Free: Second Interview Question Pdf Cheat Sheet
Ok the next thing you should do is download our “Second Interview Question Cheat Sheet“.
In it you’ll get:
- 5 of the most common second interview questions you could face
- Professional-sounding example answers for each question that you can model your answers after
With this amazing cheat sheet you’ll be pretty much ready for anything you’ll face in your second interview!
Potential Second Interview Questions
The biggest difference between first interview questions and second interview questions really lies in the type of question that you are asked.
Generally speaking, in the first interview the company will want to get a feel for the type of person you are, and the questions they ask will emulate that desire.
But in the second interview, you can expect there to be more specificity regarding the position itself as well as a bit more prodding to determine how well you will fit the culture of your potential new team.
Having said that, this is not set in stone.
Every company goes about the questions a little bit differently, so you really need to be prepared for any type of question in both the first and second interview.
Having fun yet?
One thing is for sure at this point in the game employers are really trying to make sure youre a good fit, so expect that these are going to be tougher than the first round.
Read through these questions and come up with your answers. Weve given an example answer for the first two to get you started. If you need some more help learning how exactly to formulate a perfect interview answer, head over to our blog post Job Interview Questions and Answers 101.
- Why should we hire you?
I Read X About Your Ceo Can You Tell Me More About This
Make sure to research the company you’re interviewing with, not only to shine when answering the questions asked of you, but to seem informed and engaged when it’s your turn to ask the questions. Oliver says questions like this simply show you’ve done your homework and are genuinely interested in the company and its leaders.
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Selling The Role In The Second Interview:
If you think this candidate is a great fit during the second interview, it’s time to start selling them on the position.
It’s likely you’re not the only person they’re interviewing with, and if they’re a top candidate there’s likely to be a bit of a tug-of-war over them in the current competitive hiring market.
Describe Your Ideal Manager
Youll typically hear this question when talking directly with the hiring manager .
The recruiter or HR person from the first interview told them that you have the basic skills for the job, but one thing the hiring manager wants to know is whether the two of you will work well together!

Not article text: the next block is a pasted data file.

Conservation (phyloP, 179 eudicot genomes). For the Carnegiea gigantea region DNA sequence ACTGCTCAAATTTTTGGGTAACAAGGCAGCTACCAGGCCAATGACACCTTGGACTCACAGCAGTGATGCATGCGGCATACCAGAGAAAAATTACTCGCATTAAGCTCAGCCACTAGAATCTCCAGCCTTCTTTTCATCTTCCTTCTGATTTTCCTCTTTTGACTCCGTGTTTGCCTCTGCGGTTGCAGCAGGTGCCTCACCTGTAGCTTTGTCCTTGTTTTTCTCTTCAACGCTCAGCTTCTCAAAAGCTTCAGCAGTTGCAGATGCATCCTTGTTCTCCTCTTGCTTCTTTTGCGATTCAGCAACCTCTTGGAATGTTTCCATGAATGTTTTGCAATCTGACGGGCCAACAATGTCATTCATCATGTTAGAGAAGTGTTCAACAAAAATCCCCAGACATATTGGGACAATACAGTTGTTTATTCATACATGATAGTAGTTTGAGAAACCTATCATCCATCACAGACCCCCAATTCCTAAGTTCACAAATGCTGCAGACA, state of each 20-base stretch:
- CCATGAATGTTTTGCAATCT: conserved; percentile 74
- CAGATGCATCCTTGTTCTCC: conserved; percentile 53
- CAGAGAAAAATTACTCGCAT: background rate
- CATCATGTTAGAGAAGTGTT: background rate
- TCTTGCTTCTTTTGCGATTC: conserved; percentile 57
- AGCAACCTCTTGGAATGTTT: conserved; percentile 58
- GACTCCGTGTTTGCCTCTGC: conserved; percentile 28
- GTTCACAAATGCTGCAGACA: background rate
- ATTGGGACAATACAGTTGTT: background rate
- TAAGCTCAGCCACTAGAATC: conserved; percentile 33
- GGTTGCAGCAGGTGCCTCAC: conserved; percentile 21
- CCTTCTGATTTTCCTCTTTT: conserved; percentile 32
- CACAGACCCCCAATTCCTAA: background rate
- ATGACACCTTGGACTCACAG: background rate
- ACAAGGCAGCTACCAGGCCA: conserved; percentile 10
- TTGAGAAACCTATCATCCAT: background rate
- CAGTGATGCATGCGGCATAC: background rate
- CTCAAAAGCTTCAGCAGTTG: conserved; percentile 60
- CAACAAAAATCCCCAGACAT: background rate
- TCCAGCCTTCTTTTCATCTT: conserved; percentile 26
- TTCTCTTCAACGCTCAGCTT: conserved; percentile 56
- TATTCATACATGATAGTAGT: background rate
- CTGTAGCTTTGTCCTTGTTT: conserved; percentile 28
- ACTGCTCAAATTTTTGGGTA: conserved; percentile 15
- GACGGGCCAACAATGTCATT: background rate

So thats why they ask you to describe your ideal boss.
I recommend giving an answer that indicates you can work with a variety of managers. For example:
Ive worked under close supervision in the past, but also under managers who checked in very rarely and gave me a lot of freedom to operate. I did well in both types of roles and dont feel I need one management style or the other to thrive. Do you fall into one of those categories more than the other as a Manager?
Or, if youre sure of this hiring managers style, you can be bolder and say that you enjoy working with managers of that style.
I like a manager who gives me a lot of freedom and autonomy. I like to make decisions and be able to challenge myself and grow, which I do best under that type of leadership.
But dont say this if youre unsure what type of leader this hiring manager is, or it could cost you the job!
For more answer examples, read this article.
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Common Second Job Interview Questions
Its likely youll be asked some of the same questions again in your second stage interview. If this happens, do not:
- Tell them youve already answered it.
- Give a shortened version of your best answer.
In other words, treat every question like its new and keep the energy high throughout the interview.
Prepare answers for:
1. Questions about your past roles:
- What was your biggest challenge in your last role?
- What was your biggest achievement in your last role?
- Tell me about a time you showed good decision making skills.
- Tell me about a process you improved in your last role.
2. Questions about the role youre applying for:
- What can we expect from you in the first 90 days in the role?
- Why are you the best candidate for this role?
- What do you think youll find most challenging about this role?
3. Questions about your ambitions
- Where do you see yourself in five years time?
- How would this role help you progress towards your goals?
4. Practical questions
What Are The Teams Main Kpis And How Will My Role Help You Reach These
This is one of the best interview questions for managers. More often than not, your managers KPIs are linked to yours, and by asking about the teams performance metrics, you instantly build rapport and show youre committed to helping your manager and team reach their performance goals.
Asking about KPIs also sends the message that youre a results-oriented professional who isnt afraid of delivering tangible outcomes, and making an impact. On the flipside, this is an opportunity for you to understand if the teams KPIs are achievable, so you can set yourself off on the right foot for success.
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Have Some Solid Questions To Ask
If you have some unasked questions left over from round one, nows your chance to get them in. However, we recommend having at least three to five, just in case the interviewer answers them as you go along.